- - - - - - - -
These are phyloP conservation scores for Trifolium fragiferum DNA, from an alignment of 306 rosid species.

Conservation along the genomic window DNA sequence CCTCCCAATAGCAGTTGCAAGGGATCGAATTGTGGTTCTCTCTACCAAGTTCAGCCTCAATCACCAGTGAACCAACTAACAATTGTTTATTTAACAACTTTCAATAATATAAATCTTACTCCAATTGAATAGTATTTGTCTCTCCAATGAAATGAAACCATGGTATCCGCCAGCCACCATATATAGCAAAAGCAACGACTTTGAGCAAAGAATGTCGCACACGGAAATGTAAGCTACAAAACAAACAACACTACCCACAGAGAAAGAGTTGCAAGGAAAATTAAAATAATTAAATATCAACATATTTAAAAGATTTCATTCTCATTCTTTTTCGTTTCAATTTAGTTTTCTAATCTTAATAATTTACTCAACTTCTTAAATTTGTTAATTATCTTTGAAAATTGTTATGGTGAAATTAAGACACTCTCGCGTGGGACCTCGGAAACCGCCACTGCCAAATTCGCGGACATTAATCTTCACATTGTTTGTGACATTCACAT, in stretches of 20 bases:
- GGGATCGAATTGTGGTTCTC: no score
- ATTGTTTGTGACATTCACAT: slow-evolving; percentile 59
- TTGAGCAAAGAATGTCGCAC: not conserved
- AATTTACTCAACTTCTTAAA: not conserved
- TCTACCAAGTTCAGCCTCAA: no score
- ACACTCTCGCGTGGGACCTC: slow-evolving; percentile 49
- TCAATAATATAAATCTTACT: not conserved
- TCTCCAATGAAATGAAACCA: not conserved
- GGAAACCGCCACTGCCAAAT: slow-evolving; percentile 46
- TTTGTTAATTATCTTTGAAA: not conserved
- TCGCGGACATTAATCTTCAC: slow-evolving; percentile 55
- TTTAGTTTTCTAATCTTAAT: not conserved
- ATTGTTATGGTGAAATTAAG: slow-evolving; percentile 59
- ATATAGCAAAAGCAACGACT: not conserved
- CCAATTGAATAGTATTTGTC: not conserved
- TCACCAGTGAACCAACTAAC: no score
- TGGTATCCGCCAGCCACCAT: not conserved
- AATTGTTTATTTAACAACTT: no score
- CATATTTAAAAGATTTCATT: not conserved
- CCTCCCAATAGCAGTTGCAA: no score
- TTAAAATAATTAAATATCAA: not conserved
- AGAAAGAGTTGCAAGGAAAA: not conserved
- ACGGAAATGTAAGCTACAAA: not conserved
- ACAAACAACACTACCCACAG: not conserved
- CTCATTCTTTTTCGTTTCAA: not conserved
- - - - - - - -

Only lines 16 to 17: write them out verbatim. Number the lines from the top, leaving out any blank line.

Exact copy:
- ATATAGCAAAAGCAACGACT: not conserved
- CCAATTGAATAGTATTTGTC: not conserved